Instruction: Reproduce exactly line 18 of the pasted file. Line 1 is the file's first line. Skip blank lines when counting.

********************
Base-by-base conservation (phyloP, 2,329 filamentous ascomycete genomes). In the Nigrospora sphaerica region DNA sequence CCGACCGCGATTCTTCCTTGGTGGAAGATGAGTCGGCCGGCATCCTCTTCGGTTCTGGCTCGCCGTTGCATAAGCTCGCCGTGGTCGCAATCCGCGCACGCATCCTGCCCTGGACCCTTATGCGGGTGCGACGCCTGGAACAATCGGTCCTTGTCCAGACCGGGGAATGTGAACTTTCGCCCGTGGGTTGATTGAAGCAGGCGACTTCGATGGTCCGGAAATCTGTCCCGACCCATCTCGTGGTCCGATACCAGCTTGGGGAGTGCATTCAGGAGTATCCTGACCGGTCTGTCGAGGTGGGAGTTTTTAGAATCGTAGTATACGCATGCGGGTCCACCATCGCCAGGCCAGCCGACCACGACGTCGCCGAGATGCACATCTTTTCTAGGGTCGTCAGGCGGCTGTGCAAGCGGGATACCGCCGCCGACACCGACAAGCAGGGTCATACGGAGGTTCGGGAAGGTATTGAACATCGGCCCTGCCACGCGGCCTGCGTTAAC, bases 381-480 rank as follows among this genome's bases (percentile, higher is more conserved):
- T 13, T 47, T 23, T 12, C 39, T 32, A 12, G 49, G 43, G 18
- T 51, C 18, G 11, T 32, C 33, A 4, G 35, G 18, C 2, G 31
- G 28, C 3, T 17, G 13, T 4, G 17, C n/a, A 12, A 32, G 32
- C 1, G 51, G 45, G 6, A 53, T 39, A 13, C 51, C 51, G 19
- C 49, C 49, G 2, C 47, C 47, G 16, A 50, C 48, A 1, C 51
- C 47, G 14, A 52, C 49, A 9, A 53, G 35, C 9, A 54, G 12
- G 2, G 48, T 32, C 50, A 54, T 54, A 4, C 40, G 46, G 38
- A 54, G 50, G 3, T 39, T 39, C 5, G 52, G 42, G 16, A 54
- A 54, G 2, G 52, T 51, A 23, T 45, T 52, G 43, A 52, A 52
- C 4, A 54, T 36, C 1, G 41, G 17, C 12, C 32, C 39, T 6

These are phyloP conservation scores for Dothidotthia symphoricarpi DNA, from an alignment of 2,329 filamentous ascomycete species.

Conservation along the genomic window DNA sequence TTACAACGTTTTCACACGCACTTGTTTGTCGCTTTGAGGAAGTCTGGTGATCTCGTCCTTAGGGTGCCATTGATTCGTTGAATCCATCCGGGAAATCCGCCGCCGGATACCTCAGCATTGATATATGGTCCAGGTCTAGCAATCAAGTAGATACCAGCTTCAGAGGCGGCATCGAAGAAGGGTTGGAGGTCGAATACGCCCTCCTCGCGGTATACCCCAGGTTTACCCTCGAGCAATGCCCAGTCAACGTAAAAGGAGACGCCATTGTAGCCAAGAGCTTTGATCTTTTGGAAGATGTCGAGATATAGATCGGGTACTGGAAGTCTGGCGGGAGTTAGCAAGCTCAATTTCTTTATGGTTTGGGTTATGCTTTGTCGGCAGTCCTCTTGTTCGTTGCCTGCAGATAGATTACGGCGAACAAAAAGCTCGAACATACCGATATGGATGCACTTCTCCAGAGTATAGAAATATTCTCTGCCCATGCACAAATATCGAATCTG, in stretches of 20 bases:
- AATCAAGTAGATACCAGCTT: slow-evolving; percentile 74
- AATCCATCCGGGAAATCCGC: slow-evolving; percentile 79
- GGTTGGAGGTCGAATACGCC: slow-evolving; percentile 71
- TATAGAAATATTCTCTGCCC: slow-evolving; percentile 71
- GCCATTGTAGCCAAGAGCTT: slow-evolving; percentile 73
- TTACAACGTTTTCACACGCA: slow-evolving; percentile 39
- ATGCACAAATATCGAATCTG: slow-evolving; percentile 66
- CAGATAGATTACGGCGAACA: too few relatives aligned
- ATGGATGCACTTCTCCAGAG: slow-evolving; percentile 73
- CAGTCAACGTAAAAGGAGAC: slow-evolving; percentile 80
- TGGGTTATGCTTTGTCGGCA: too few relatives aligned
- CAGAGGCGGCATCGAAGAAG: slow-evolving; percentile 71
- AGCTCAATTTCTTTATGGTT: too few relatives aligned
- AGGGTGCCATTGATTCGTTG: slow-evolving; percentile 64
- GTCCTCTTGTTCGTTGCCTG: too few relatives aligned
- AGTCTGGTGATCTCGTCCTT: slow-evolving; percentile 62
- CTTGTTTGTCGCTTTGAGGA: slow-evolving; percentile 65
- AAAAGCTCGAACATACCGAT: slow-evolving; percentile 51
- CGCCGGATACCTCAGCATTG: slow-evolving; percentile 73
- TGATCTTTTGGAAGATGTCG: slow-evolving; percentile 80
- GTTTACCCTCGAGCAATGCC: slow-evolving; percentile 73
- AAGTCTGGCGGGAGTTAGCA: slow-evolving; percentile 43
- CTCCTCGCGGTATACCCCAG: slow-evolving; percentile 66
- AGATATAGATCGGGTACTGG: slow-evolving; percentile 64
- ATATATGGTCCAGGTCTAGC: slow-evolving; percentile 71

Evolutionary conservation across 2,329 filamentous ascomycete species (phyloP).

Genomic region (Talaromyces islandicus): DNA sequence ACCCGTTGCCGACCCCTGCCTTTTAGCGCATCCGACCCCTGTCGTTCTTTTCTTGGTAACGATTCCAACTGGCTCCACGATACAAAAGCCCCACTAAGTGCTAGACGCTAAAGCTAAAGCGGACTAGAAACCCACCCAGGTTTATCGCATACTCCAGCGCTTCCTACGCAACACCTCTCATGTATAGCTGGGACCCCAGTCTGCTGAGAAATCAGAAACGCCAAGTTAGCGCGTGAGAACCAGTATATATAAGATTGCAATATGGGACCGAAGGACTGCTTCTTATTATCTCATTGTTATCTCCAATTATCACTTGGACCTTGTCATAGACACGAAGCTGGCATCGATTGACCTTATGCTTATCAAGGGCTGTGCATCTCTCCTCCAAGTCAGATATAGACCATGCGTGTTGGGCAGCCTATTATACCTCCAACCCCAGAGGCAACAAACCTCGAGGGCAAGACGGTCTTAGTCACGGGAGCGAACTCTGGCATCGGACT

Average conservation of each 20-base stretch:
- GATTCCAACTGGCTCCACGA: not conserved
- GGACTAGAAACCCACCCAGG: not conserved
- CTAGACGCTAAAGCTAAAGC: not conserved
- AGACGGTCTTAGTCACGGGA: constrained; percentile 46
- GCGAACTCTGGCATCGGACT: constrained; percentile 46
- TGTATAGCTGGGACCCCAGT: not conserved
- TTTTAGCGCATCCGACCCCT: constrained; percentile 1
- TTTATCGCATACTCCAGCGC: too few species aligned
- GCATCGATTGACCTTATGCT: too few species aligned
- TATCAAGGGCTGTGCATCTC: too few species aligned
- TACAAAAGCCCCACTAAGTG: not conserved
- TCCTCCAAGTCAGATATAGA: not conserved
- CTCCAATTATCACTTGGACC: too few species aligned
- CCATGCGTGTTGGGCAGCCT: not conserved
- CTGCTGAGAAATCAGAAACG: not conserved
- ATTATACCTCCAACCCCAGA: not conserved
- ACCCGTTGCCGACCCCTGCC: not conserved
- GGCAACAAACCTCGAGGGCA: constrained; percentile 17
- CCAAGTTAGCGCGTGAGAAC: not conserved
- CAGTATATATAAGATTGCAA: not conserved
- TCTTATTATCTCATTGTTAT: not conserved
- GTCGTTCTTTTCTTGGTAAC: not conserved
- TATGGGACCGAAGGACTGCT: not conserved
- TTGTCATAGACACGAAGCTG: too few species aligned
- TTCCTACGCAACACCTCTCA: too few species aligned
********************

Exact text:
- GCCATTGTAGCCAAGAGCTT: slow-evolving; percentile 73